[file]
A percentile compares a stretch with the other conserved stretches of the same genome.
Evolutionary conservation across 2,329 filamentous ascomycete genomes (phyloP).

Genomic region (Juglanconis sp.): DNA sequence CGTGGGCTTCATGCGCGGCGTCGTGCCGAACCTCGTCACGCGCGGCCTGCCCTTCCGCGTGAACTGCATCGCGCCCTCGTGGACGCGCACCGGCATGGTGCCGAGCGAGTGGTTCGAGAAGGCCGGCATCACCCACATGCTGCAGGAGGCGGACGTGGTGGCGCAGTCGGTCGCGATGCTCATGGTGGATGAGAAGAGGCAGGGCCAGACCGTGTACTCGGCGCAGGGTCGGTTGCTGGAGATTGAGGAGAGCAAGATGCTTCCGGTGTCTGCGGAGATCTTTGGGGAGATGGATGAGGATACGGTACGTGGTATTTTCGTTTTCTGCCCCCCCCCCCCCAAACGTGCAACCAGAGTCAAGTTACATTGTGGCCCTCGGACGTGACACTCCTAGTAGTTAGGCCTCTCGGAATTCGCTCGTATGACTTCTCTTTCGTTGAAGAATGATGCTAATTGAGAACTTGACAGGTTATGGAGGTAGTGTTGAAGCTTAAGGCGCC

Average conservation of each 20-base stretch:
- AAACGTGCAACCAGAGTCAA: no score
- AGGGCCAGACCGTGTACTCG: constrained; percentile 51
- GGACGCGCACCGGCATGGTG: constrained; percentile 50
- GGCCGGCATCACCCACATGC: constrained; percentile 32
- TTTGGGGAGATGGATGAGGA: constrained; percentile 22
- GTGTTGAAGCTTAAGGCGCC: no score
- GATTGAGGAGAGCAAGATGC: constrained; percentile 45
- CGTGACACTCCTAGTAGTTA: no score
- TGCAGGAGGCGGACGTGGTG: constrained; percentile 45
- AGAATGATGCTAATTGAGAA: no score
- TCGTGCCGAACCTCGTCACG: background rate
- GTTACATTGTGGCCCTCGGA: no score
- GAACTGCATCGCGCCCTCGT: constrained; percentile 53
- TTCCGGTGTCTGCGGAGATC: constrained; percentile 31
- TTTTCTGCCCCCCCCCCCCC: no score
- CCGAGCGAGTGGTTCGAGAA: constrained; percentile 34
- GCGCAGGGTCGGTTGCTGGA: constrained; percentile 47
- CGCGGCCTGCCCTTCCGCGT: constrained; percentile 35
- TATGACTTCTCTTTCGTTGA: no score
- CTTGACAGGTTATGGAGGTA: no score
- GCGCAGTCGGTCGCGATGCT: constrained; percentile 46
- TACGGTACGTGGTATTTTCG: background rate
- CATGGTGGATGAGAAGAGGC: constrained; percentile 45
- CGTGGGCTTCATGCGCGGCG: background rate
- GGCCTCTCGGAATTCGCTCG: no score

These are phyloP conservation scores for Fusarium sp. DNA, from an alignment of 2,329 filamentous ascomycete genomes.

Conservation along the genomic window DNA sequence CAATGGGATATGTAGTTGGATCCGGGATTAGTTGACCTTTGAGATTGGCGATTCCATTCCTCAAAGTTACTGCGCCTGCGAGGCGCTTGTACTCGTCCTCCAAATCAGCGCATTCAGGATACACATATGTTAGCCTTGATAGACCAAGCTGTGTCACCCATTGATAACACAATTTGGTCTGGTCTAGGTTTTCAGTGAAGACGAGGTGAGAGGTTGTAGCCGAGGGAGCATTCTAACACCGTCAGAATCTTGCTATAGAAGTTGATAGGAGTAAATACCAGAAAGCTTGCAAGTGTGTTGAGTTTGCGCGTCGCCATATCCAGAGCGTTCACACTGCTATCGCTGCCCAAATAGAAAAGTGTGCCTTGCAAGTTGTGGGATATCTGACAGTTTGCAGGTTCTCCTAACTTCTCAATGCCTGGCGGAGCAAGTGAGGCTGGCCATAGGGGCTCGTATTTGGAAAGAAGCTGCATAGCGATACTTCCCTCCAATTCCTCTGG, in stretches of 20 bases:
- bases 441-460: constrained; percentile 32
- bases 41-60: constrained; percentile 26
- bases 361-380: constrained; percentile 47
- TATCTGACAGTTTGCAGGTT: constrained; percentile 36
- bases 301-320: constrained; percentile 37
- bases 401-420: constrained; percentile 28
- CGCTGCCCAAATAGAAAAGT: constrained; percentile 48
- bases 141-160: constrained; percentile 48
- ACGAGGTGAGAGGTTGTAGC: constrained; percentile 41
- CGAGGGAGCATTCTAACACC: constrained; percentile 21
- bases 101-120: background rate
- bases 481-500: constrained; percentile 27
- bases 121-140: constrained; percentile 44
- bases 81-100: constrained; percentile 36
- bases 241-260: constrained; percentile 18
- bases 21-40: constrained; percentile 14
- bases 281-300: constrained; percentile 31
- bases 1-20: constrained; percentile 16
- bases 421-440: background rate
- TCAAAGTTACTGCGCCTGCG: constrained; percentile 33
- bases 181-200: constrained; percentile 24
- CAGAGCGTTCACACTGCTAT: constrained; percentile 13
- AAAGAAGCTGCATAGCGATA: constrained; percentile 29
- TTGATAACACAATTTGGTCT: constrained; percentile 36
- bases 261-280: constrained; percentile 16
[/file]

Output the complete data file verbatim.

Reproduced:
A percentile compares a stretch with the other conserved stretches of the same genome.
Evolutionary conservation across 2,329 filamentous ascomycete genomes (phyloP).

Genomic region (Juglanconis sp.): DNA sequence CGTGGGCTTCATGCGCGGCGTCGTGCCGAACCTCGTCACGCGCGGCCTGCCCTTCCGCGTGAACTGCATCGCGCCCTCGTGGACGCGCACCGGCATGGTGCCGAGCGAGTGGTTCGAGAAGGCCGGCATCACCCACATGCTGCAGGAGGCGGACGTGGTGGCGCAGTCGGTCGCGATGCTCATGGTGGATGAGAAGAGGCAGGGCCAGACCGTGTACTCGGCGCAGGGTCGGTTGCTGGAGATTGAGGAGAGCAAGATGCTTCCGGTGTCTGCGGAGATCTTTGGGGAGATGGATGAGGATACGGTACGTGGTATTTTCGTTTTCTGCCCCCCCCCCCCCAAACGTGCAACCAGAGTCAAGTTACATTGTGGCCCTCGGACGTGACACTCCTAGTAGTTAGGCCTCTCGGAATTCGCTCGTATGACTTCTCTTTCGTTGAAGAATGATGCTAATTGAGAACTTGACAGGTTATGGAGGTAGTGTTGAAGCTTAAGGCGCC

Average conservation of each 20-base stretch:
- AAACGTGCAACCAGAGTCAA: no score
- AGGGCCAGACCGTGTACTCG: constrained; percentile 51
- GGACGCGCACCGGCATGGTG: constrained; percentile 50
- GGCCGGCATCACCCACATGC: constrained; percentile 32
- TTTGGGGAGATGGATGAGGA: constrained; percentile 22
- GTGTTGAAGCTTAAGGCGCC: no score
- GATTGAGGAGAGCAAGATGC: constrained; percentile 45
- CGTGACACTCCTAGTAGTTA: no score
- TGCAGGAGGCGGACGTGGTG: constrained; percentile 45
- AGAATGATGCTAATTGAGAA: no score
- TCGTGCCGAACCTCGTCACG: background rate
- GTTACATTGTGGCCCTCGGA: no score
- GAACTGCATCGCGCCCTCGT: constrained; percentile 53
- TTCCGGTGTCTGCGGAGATC: constrained; percentile 31
- TTTTCTGCCCCCCCCCCCCC: no score
- CCGAGCGAGTGGTTCGAGAA: constrained; percentile 34
- GCGCAGGGTCGGTTGCTGGA: constrained; percentile 47
- CGCGGCCTGCCCTTCCGCGT: constrained; percentile 35
- TATGACTTCTCTTTCGTTGA: no score
- CTTGACAGGTTATGGAGGTA: no score
- GCGCAGTCGGTCGCGATGCT: constrained; percentile 46
- TACGGTACGTGGTATTTTCG: background rate
- CATGGTGGATGAGAAGAGGC: constrained; percentile 45
- CGTGGGCTTCATGCGCGGCG: background rate
- GGCCTCTCGGAATTCGCTCG: no score

These are phyloP conservation scores for Fusarium sp. DNA, from an alignment of 2,329 filamentous ascomycete genomes.

Conservation along the genomic window DNA sequence CAATGGGATATGTAGTTGGATCCGGGATTAGTTGACCTTTGAGATTGGCGATTCCATTCCTCAAAGTTACTGCGCCTGCGAGGCGCTTGTACTCGTCCTCCAAATCAGCGCATTCAGGATACACATATGTTAGCCTTGATAGACCAAGCTGTGTCACCCATTGATAACACAATTTGGTCTGGTCTAGGTTTTCAGTGAAGACGAGGTGAGAGGTTGTAGCCGAGGGAGCATTCTAACACCGTCAGAATCTTGCTATAGAAGTTGATAGGAGTAAATACCAGAAAGCTTGCAAGTGTGTTGAGTTTGCGCGTCGCCATATCCAGAGCGTTCACACTGCTATCGCTGCCCAAATAGAAAAGTGTGCCTTGCAAGTTGTGGGATATCTGACAGTTTGCAGGTTCTCCTAACTTCTCAATGCCTGGCGGAGCAAGTGAGGCTGGCCATAGGGGCTCGTATTTGGAAAGAAGCTGCATAGCGATACTTCCCTCCAATTCCTCTGG, in stretches of 20 bases:
- bases 441-460: constrained; percentile 32
- bases 41-60: constrained; percentile 26
- bases 361-380: constrained; percentile 47
- TATCTGACAGTTTGCAGGTT: constrained; percentile 36
- bases 301-320: constrained; percentile 37
- bases 401-420: constrained; percentile 28
- CGCTGCCCAAATAGAAAAGT: constrained; percentile 48
- bases 141-160: constrained; percentile 48
- ACGAGGTGAGAGGTTGTAGC: constrained; percentile 41
- CGAGGGAGCATTCTAACACC: constrained; percentile 21
- bases 101-120: background rate
- bases 481-500: constrained; percentile 27
- bases 121-140: constrained; percentile 44
- bases 81-100: constrained; percentile 36
- bases 241-260: constrained; percentile 18
- bases 21-40: constrained; percentile 14
- bases 281-300: constrained; percentile 31
- bases 1-20: constrained; percentile 16
- bases 421-440: background rate
- TCAAAGTTACTGCGCCTGCG: constrained; percentile 33
- bases 181-200: constrained; percentile 24
- CAGAGCGTTCACACTGCTAT: constrained; percentile 13
- AAAGAAGCTGCATAGCGATA: constrained; percentile 29
- TTGATAACACAATTTGGTCT: constrained; percentile 36
- bases 261-280: constrained; percentile 16